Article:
U of S working towards cultural inclusion on campus
'We’ll know it’s a better place when indigenous students and their communities tell us,' says U of S president
The president of the University of Saskatchewan has outlined plans to encourage cultural inclusion for indigenous people on campus as part of the university's main initiatives of reconciliation and sustainability.
U of S president Peter Stoicheff made the announcement during the annual General Academic Assembly Friday afternoon.
'We'll know it's a better place when indigenous students and their communities tell us that it is.' - Peter Stoicheff , U of S president
It was his first address to the assembly since his appointment as president last July.
According to Stoicheff, his plans to encourage cultural inclusion means eventually bringing on an Indigenous engagement vice-provost and an elders advisory council.
"We'll know it's a better place when indigenous students and their communities tell us that it is and I think it will take a long time for us to get there," Stoicheff said while speaking with reporters.
"It's not my intention that we become the best place in the country for Aboriginal students and their communities because it's not a contest. We just need to be as good as we can possibly be."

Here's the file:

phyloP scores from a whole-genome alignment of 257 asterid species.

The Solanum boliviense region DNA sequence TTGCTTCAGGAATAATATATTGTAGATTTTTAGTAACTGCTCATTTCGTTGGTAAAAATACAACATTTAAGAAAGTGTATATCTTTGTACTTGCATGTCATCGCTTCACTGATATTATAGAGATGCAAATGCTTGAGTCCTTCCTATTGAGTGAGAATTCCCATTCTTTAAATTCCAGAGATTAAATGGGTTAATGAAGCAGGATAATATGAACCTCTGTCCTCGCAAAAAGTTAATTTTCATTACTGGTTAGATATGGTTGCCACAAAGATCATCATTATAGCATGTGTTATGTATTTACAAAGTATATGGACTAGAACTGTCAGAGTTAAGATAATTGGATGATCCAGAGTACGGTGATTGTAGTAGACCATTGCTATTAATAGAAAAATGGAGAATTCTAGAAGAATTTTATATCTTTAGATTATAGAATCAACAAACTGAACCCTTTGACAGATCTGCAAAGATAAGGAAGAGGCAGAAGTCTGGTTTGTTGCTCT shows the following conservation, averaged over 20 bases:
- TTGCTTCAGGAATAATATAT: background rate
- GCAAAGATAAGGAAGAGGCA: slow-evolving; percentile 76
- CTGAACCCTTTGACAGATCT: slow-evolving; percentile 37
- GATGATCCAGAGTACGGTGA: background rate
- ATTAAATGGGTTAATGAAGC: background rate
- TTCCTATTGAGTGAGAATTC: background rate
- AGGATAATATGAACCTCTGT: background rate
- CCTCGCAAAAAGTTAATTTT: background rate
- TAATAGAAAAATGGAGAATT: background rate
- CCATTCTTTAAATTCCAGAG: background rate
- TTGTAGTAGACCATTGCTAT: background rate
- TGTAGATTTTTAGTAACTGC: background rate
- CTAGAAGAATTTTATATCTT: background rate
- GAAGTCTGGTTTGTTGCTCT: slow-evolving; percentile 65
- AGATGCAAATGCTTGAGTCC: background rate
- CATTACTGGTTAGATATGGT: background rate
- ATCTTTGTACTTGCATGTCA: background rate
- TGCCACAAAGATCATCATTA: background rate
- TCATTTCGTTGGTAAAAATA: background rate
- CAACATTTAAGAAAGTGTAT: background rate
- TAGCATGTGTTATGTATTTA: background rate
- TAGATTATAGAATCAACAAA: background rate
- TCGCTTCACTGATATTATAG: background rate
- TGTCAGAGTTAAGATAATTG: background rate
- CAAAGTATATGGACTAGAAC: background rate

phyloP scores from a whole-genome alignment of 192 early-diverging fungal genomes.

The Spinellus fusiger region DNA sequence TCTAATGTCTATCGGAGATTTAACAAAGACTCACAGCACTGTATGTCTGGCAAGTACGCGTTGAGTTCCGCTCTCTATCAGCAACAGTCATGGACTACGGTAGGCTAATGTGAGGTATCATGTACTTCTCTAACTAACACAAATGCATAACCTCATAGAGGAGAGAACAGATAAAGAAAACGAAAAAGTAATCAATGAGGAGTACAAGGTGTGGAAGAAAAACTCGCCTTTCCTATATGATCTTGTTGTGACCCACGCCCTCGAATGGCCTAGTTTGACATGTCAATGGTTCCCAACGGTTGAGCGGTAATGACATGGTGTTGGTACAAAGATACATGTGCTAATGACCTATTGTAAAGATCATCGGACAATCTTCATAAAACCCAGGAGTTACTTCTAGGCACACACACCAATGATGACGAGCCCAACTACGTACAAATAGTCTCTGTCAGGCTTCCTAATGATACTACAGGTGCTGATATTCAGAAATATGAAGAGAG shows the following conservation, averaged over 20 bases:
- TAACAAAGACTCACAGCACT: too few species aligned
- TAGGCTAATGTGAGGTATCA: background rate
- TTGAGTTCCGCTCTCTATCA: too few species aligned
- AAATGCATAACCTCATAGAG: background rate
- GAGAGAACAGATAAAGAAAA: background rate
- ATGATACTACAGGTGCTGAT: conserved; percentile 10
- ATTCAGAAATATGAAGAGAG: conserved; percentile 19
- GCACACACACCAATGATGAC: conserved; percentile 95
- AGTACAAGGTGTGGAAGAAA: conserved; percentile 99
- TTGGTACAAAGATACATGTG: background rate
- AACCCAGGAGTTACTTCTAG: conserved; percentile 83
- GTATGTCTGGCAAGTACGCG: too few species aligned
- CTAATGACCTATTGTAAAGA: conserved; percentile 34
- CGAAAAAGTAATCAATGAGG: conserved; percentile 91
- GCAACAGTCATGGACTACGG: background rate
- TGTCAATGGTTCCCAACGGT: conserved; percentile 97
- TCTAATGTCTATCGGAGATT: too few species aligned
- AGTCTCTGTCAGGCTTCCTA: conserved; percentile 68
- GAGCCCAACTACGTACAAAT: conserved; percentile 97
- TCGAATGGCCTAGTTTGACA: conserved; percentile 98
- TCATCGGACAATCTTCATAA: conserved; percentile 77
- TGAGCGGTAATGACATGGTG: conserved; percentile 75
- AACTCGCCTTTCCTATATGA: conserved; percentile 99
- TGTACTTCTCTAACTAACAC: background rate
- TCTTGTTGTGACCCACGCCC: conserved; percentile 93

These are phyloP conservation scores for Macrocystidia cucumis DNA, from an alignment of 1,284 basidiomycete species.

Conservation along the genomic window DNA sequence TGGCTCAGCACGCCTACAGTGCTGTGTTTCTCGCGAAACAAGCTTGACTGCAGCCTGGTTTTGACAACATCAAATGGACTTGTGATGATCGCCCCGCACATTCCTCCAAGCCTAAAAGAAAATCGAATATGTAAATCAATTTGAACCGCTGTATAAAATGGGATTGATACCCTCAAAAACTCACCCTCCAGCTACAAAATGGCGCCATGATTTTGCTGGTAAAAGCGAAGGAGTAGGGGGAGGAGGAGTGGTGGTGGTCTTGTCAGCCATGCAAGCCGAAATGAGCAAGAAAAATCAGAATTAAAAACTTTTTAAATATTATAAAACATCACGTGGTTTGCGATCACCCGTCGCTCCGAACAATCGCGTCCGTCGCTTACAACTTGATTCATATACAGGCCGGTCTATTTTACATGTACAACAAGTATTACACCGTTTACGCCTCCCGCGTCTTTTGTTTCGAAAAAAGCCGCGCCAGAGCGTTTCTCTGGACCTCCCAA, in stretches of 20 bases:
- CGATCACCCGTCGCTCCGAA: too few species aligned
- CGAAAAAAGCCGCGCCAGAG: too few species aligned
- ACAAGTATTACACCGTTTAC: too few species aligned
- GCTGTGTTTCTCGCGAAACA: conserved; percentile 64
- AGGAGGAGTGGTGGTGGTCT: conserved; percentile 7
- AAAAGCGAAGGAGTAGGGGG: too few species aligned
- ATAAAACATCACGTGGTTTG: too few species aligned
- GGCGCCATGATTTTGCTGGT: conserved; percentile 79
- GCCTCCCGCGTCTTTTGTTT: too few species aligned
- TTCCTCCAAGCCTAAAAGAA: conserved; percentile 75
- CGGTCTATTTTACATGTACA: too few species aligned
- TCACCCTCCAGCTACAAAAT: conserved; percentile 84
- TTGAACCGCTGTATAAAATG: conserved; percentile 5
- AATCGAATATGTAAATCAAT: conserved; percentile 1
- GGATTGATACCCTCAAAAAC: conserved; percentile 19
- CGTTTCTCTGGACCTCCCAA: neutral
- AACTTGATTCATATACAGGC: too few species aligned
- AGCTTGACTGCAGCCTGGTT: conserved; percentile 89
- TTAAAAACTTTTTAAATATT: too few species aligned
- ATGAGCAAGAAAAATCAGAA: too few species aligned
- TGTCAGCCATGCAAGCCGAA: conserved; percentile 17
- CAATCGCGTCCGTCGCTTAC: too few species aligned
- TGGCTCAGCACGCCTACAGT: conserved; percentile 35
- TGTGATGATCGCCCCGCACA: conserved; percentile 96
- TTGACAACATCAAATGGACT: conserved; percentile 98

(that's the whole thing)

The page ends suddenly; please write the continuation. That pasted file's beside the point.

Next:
Emma Lake Kenderdine Campus
Another initiative deals with the possibility of re-opening the Emma Lake Kenderdine Campus.
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"We need to figure out what a vision for that campus is and then we need to develop a site plan with architects and planners and that will be expensive, so that will be what the money is for," explained Stoicheff.
"It's not an announcement saying that campus will open in a year, it is an announcement saying you happen to have a president who feels very strongly about that campus."
He said the dollar figure for these new plans is yet to be determined.
"I just want to say that I want to fund that generously to enable these things to happen," said Stoicheff.
With files from Anouk Lebel